Designing A Community Currency Note

By Stephen DeMeulenaere, 2000

The appropriate design of a Community Currency note is essential to ensuring the legality of the system, a clear understanding of the goals of the system by those who will receive and use the currency, and an appreciation of the cultural and identity issues involved. The bottom of this article contains an example of the Bia Kud Chum note, which can be resized to see the note in detail (I made it smaller to fit the page).

1. Value of the Coupon

Coupons can be valued in different ways, either at par value with the national currency, in terms of time, related to some method of backing the currency. This is not an issue of note design, it is an issue of system design.

The value of the coupon must be identified in the language used by the community, and in the language used by the country.

As many people know the value of a currency by its color, different valuations of the note should be represented visually, by using a different color.

2. Name of the Coupon

The name of the coupon should be chosen by the community, reflecting community identity, culture and linkage to previous forms of money or forms of social reciprocation.

3. Graphic Representation of the Community

Graphics should be chosen by the community which reflect the identify and livelihoods of its citizens. Graphics should consider issues of: cultural life, community life, economic life, seasonal activities, natural resources, local vegetation, geographic features, and favorite activities of the people, and objects or examples of community pride.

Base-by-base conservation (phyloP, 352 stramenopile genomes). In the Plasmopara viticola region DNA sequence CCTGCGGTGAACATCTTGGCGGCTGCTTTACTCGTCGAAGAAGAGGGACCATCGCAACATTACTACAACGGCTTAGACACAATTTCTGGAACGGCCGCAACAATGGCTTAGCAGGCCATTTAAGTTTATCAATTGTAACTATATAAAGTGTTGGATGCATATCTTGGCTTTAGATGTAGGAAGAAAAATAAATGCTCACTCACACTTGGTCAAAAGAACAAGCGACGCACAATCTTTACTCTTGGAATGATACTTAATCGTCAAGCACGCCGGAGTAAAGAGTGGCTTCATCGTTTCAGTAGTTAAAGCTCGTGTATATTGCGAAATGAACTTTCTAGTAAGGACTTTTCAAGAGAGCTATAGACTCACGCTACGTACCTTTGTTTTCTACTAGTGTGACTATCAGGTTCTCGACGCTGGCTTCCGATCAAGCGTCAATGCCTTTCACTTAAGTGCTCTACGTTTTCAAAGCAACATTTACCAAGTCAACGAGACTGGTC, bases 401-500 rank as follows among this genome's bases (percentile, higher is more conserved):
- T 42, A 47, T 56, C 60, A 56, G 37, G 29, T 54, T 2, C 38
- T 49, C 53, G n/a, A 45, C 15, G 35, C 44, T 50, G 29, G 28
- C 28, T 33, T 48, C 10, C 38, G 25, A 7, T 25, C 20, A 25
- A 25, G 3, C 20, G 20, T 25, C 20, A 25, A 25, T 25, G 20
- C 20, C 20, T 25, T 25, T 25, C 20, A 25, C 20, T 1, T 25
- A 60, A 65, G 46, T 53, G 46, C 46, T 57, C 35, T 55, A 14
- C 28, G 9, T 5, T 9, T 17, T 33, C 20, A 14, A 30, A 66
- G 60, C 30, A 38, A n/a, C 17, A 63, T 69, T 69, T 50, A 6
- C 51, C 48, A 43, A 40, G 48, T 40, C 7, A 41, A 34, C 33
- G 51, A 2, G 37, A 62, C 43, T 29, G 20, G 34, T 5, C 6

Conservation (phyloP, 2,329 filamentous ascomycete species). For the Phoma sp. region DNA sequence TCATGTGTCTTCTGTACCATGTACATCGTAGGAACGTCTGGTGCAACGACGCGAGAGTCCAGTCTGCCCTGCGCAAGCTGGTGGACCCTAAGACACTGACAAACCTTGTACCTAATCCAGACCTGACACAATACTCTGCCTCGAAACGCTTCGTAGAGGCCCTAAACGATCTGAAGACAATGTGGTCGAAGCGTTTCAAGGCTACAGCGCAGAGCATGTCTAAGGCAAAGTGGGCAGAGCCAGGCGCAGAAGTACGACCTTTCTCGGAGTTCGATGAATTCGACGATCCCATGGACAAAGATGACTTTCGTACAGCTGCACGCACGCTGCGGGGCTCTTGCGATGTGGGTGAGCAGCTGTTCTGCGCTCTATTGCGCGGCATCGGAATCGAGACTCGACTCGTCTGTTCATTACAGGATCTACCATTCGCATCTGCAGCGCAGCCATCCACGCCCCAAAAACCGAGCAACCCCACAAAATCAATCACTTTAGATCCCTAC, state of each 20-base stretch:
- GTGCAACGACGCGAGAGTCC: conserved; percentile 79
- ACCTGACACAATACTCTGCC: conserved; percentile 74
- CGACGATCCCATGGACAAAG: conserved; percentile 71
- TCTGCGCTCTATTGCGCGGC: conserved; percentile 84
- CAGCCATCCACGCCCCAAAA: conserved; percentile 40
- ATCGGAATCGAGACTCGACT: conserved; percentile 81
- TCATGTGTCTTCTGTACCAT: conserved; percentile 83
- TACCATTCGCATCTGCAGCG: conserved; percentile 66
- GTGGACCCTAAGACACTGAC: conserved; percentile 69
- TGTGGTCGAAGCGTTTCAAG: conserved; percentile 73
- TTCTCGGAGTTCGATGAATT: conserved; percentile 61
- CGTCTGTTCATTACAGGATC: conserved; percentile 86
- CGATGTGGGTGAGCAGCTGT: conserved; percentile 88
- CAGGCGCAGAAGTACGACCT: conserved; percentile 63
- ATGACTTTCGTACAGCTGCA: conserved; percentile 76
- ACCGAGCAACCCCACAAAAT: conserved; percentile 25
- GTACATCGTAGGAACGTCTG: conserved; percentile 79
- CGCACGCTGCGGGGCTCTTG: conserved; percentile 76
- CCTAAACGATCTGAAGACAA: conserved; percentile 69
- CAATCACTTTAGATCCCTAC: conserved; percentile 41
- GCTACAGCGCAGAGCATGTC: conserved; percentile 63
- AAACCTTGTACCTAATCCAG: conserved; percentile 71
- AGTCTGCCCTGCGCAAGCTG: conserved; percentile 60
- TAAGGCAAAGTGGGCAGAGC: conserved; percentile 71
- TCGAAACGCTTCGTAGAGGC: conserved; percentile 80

4. Resemblance to National Currency

So as not to be confused with national currency, the note must be of a different, size, color, design and text than the corresponding national currency.

5. Text and Authorization

To ensure legality, a statement limiting the circulation of the currency to the local level must be stated on the note. For example, in Thailand, the note contains the following statement, "Bia can only be used to exchange goods and services in the Kud Chum community".

The text must also state that signatories to the note are not responsible for redemption or any other rules as stipulated in the system's articles, for example "Use of the Note implies agreement with the internal regulations of the CCS Program."

Because the note is owned by the person who withdraws it and agrees to accept it as a medium of exchange, the following text is also needed "the bearer of this note is the owner of this note, as representative of their participation in this CC system".

The text must be authorized by those who are responsible for the system through which it is issued, and any disclaimers must be printed on the note. In Thailand, the note carries the signature of the Bia System Manager, and the Abbot of the Buddhist Temple.

The general definition of "Legal Tender" is that "legal tender must be accepted in any quantity for the repayment of all debts, public or private." Thus it should also be stated that the note may not be used for the repayment of national currency debts.

6. Protection Features

As community currencies are limited by geographic or social area, and are often spent in conjunction with the national currency, there is little interest in counterfeiting them, and to date there is no example in the world of counterfeiting among mutual credit (systems where the currency is issued as loans) has been found. That said, a number of measure can and should be taken.

A. Termination Date

A fixed or variable termination date for the note can be set, one or two years from the date of issue, or set to expire all notes on a particular date Expired notes can be given as souvenirs, samples, or used as decoration, ceremony, etc.

B. Serial Number

The notes can be serialized and recorded for transparent account-keeping.

C. Paper Type

Special paper can be purchased or produced locally, which can make it very difficult to match, and very easy to spot forgeries.

D. Offset Print

Unusual printing methods can be used that make it difficult to photocopy, scan or mechanically reproduce the note, except through the exact printing procedure used.

E. Stamps and special marks

The note can be press-stamped or marked with special inks, readable with common readers such as blacklight ink.

Bia Note, Back

Bia Note, Front